Birthday: October 21, 1929
Died At Age: 88
Sun Sign: Libra
Also Known As: Ursula Kroeber Le Guin
Born Country: United States
Born in: Berkeley, California, United States
Famous as: Author
Spouse/Ex-: Charles Le Guin (m. 1953)
father: A. L. Kroeber
mother: Theodora Kroeber
children: Caroline Le Guin, Elisabeth Le Guin, Theo Downes-Le Guin
Died on: January 22, 2018
place of death: Portland, Oregon, United States
City: Berkeley, California
U.S. State: California
Cause of Death: Heart Attack
education: Columbia University, Radcliffe College, Columbia University, Berkeley High School, Radcliffe College
Ursula K. Le Guin was an American author who was mostly known for her science-fiction books, including her Earthsea series and the works set in the Hainish universe. She loved fantasy and mythology since childhood. After graduating from Radcliffe College and Columbia University, she won a Fulbright scholarship to pursue her PhD in France. However, her marriage to historian Charles Le Guin put an end to her PhD plans. Soon, she had kids and was managing a writing career simultaneously. Initially, she was rejected by a lot of publishers. However, things changed when she experimented with fantasy and science-fiction. Some of her notable works were A Wizard of Earthsea, The Left Hand of Darkness, and The Dispossessed. Her works also included poetry, critical essays, and children’s books. She won innumerable honors, including multiple Nebula, Hugo, and Locus awards. She died of a heart attack in Portland, at the age of 88.
Childhood & Early Life
Ursula K. Le Guin was born Ursula Kroeber, on October 21, 1929, in Berkeley, California, U.S.
Her father, Alfred Louis Kroeber, was an anthropologist at the University of California, Berkeley, and her mother, Theodora Kroeber, was an author who had written the famous work Ishi in Two Worlds.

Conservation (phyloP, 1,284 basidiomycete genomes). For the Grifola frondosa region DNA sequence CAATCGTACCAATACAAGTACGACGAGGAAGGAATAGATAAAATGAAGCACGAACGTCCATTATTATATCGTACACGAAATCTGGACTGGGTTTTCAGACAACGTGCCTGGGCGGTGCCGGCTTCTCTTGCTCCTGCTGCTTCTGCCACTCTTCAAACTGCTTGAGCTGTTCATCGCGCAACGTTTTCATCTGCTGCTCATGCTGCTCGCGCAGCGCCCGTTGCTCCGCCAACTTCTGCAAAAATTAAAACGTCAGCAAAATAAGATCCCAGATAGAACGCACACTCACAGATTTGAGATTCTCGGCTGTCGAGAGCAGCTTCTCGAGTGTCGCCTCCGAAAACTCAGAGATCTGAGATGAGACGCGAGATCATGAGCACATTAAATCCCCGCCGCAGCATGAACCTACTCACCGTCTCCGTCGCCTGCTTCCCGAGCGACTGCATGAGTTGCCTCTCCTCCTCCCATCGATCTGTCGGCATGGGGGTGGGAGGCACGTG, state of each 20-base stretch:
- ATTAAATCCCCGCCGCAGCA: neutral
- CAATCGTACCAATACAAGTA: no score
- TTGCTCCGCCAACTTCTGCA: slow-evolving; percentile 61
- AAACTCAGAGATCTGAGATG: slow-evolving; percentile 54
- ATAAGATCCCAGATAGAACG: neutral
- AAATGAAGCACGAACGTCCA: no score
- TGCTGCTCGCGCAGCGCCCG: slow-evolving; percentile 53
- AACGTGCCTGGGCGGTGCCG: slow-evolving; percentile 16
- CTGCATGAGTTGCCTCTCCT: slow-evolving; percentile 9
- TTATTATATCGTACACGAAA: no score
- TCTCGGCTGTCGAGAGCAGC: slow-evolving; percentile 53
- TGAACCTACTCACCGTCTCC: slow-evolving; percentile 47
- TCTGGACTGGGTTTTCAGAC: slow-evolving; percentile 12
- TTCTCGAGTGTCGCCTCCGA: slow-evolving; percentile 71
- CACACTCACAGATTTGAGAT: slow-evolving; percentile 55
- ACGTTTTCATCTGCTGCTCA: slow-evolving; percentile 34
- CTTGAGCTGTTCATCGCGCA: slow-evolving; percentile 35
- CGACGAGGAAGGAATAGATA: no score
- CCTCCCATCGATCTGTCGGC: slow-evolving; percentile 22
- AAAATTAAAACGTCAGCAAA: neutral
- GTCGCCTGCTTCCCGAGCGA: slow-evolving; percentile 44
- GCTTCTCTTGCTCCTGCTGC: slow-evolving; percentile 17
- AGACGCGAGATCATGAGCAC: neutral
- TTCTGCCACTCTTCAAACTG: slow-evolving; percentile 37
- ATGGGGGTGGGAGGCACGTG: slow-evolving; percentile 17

Ursula was the youngest and the only girl among the four siblings in the family. Her three brothers were Karl (who grew up to be a literary scholar), Theodore, and Clifton.
The family possessed a huge collection of books. Ursula and her brothers were almost always found reading, mostly science fiction, Native American legends, and Norse mythology. The family was also often visited by academics such as Robert Oppenheimer.
They often hopped between their summer home in the Napa Valley and their home in Berkeley. At age 9, Ursula wrote a short story. She submitted it to Astounding Science Fiction at 11, but it was not selected. She thus refused to submit any work for the next 10 years.
She initially studied at Berkeley High School. In school, she was interested in poetry, mythology, and biology. However, she was not good at math.
Ursula then joined Radcliffe College and graduated with a BA degree in Renaissance French and Italian literature in 1951. At Radcliffe, she was a member of the Phi Beta Kappa society. Following this, she joined Columbia University and completed her MA in French in 1952.
She then started working for a PhD and earned a Fulbright scholarship to study in France from 1953 to 1954.
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Ursula K. Le Guin began writing full-time by the late 1950s. However, she was neglected until she delved into science-fiction and fantasy.
In her career spanning over 60 years, Ursula had written over 20 novels and more than a 100 short stories, apart from poems, literary essays, translations, and children's books.
Two of her masterpieces were A Wizard of Earthsea (1968) and The Left Hand of Darkness (1969). She won both the Nebula and the Hugo awards for the best novel for The Left Hand of Darkness, thus becoming the first woman to achieve the feat.
Rocannon’s World (1966), Planet of Exile (1966), and City of Illusions (1967), were Ursula’s first three novels and narrated tales of the inhabitants of the imaginary planet Hain.
The Left Hand of Darkness was the fourth novel about the Hainish universe. The book describes an unknown planet where the inhabitants are capable of turning into sexual beings for a short period every month, and each of them have the power to turn into either male or female during that time.
Her Earthsea series began with A Wizard of Earthsea (1968), which narrated the story of student wizard Sparrowhawk. It was followed by The Tombs of Atuan (1971), The Farthest Shore (1972), Tehanu (1990), Tales from Earthsea (2001), and The Other Wind (2001), all part of the same series. The Earthsea series was initially written for children and young adults. However, Ursula’s writing skills made the series a favorite for adults, too.